Blogging Doesn’t Sell Books

I know this isn’t news to most of you. Cause you’re a blogger. And a writer/author, whatever you want to call yourself. And your book isn’t selling as well as you’d hoped. And the thing about this is that it is not only self-published authors who face this problem. You always see posts about author platforms on social media to help sell books or even get a publishing deal, but let’s take a step back.

Author platforms are great. But are authors selling more books because they follow 50k people on Twitter and have 45k followers? I think not. Are authors selling more books because they have 25k followers on their blog? Perhaps. But how many authors have that kind of following on WordPress or Blogger? I know A LOT of bloggers. If I’m just looking at book/writer blogs that I know of, I’m only thinking of a handful who even have a larger following than I do. And I’m just barely over 2,000.

Of course, a blog and Twitter aren’t the only social media sites out there for authors to use. Facebook is still used by a number of my favorite authors. And then of course YouTube. But just about every social media site is difficult to find an audience, especially for authors. I’m certain that my blog could grow exponentially faster if I wanted to write about news or pop culture or music or movies, but I don’t. I write about books. I write about writing.

Blogs seem like the obvious choice for authors to start their platforms, but selling books is difficult for everyone who doesn’t have a household name. Which is like 99 percent of us.

PS: If you’re going to point out one or two or ten bloggers you know who are selling a lot of books, then that’s nice. Except for the fact that there are literally thousands of others out there who aren’t. Cause blogs just don’t sell books like one might expect.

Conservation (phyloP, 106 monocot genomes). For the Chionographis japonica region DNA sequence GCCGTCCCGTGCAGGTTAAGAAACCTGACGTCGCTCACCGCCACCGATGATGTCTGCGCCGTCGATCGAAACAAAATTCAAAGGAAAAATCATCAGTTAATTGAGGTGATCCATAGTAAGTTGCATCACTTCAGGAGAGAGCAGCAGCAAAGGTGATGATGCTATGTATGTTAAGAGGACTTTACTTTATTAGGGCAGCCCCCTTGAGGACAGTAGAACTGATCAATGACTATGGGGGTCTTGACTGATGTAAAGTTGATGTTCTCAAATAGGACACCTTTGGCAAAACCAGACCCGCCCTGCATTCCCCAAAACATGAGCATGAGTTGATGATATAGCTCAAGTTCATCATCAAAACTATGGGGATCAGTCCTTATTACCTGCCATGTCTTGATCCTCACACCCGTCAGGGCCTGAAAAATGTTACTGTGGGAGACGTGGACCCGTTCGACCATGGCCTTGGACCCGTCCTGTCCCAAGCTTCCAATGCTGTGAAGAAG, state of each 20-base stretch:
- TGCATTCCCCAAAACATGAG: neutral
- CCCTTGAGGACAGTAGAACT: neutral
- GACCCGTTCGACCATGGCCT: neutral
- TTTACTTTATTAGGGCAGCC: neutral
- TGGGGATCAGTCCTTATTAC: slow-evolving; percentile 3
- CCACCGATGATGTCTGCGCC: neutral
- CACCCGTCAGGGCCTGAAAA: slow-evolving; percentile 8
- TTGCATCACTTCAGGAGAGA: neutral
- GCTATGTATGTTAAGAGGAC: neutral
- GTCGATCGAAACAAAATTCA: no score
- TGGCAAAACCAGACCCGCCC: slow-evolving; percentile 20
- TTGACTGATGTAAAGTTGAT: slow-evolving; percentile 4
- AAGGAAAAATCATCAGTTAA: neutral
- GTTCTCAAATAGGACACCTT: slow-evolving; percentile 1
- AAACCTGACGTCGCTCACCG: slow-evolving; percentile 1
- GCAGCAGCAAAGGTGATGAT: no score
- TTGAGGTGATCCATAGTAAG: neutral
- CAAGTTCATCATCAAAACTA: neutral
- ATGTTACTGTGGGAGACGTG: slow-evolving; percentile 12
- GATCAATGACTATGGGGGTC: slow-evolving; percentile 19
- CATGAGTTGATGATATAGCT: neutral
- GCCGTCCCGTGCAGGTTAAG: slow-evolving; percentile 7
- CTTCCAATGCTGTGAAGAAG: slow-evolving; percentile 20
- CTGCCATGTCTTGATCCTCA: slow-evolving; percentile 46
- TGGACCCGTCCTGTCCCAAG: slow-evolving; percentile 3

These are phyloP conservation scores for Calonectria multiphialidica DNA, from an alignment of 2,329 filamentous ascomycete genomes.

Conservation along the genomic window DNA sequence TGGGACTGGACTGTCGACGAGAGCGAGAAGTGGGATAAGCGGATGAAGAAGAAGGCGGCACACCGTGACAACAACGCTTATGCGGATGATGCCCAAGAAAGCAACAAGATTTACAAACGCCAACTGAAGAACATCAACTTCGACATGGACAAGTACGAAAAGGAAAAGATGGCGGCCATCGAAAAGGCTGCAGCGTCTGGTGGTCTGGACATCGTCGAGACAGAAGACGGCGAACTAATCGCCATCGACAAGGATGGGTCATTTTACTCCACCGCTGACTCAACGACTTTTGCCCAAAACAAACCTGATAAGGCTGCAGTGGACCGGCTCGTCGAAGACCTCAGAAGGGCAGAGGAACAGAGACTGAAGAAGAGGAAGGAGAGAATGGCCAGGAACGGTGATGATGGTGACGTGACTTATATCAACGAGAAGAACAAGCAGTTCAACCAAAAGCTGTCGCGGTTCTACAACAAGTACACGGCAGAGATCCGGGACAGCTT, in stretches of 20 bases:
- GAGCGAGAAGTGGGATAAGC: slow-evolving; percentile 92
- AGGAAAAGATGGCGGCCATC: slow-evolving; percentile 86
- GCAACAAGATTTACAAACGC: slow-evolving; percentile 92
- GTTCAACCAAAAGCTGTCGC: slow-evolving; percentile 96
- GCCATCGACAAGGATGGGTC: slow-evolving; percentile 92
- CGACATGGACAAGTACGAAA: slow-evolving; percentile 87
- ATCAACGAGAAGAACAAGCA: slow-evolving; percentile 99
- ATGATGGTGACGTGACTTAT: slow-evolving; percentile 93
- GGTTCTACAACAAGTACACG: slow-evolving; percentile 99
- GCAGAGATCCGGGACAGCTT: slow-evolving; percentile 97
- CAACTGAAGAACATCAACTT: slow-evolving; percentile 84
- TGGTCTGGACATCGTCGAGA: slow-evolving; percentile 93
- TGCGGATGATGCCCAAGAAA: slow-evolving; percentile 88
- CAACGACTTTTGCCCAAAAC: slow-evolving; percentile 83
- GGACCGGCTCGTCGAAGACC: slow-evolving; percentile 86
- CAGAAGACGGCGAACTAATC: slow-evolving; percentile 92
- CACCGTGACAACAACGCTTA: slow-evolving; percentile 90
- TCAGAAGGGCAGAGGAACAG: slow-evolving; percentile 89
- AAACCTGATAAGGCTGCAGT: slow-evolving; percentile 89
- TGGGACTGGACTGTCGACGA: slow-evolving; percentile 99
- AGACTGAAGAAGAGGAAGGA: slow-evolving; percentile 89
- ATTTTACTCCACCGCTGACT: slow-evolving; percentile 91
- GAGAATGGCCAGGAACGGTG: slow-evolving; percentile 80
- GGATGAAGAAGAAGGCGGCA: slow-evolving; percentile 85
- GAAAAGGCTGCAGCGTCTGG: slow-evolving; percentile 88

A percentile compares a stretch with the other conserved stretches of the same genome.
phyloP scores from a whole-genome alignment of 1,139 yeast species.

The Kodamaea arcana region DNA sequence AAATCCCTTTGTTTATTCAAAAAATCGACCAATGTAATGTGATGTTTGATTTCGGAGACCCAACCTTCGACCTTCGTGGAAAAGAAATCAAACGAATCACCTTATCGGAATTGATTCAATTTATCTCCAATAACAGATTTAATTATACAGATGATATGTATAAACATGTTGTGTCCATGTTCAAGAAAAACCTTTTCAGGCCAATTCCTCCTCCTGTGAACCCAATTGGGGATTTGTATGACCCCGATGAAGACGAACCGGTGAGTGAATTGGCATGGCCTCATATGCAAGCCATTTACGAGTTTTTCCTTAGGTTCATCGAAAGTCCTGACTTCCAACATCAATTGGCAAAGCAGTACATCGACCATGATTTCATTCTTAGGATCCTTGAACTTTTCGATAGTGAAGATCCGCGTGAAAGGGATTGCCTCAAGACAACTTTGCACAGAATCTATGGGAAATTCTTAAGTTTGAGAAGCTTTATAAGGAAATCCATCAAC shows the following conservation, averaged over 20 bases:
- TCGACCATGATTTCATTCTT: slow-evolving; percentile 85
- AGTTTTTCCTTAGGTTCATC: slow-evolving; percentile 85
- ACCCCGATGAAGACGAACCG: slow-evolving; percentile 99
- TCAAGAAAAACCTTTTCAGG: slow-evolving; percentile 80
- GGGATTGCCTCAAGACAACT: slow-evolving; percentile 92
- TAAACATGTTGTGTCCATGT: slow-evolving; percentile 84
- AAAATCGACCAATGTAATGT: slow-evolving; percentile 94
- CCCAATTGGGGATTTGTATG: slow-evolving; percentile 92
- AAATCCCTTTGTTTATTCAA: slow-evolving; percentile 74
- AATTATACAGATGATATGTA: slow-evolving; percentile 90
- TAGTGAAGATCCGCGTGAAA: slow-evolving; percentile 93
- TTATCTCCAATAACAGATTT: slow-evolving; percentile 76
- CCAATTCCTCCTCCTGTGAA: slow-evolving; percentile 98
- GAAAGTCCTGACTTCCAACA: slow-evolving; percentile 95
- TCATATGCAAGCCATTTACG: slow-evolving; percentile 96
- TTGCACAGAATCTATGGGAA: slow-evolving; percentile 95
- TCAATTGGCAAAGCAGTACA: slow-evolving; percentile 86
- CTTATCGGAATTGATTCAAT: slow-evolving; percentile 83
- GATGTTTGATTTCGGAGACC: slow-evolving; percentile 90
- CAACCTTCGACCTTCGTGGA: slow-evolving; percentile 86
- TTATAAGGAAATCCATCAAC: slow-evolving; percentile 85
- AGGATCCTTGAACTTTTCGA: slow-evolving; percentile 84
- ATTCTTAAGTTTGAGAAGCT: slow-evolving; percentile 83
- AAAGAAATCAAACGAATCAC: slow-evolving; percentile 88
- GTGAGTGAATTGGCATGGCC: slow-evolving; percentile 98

I have the perfect question for this post. If I were to release a book today, how many of you would seriously consider buying it? I’ll even do my first ever poll to make it easier.

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13 thoughts on “Blogging Doesn’t Sell Books

  1. I agree and disagree to a point. I think blogs are mostly for forming relationships with other writers and sharing ideas, best practices, etc.

    Now, as a fantasy reader, I have bought a dozen or more books that I saw on my blog reader because A) they were fantasy and B) the covers were pretty or C) I knew the author/followed them and assumed I would like their book. Was I happy with all of these purchases . . . not always, but I was influenced to buy/at least check out the product page because I saw that it was there. I don’t seek out books on amazon often–that is, until I’m already on the page. So if I see an interesting book on Twitter or WordPress I’ll follow the link. Then I keep shopping. This is just me though. Is anyone else like that?

    Liked by 2 people

  2. Interestingly, so far your poll seems to be exactly even. Probably only because not many people have voted.

    Like

  3. Okay. Let’s suppose you do nothing at all,which is actually what most writers do, by the way. Suppose you never do a blog or never go on Facebook and never venture to Twitter and your name is Joe Piddle. Who knows Joe Piddle? Who knows Joe Piddle wrote a book, So no one knows so how in the world, even it they did want to buy Joe’s book, are they going to find it? Easy you say. All they have to do is go on Amazon and, blah, blah, blah. Suppose they published at Nook Press… but that would be too easy. I think the biggest question is Why? What gives a reader any incentive to buy Joe’s book when there are hundreds of thousands of books available? When I say hundreds of thousands here I’m being very conservative–the number is actually in the millions. The number is so huge that even if a reader wanted to read them all it would take a hundred life times to do it.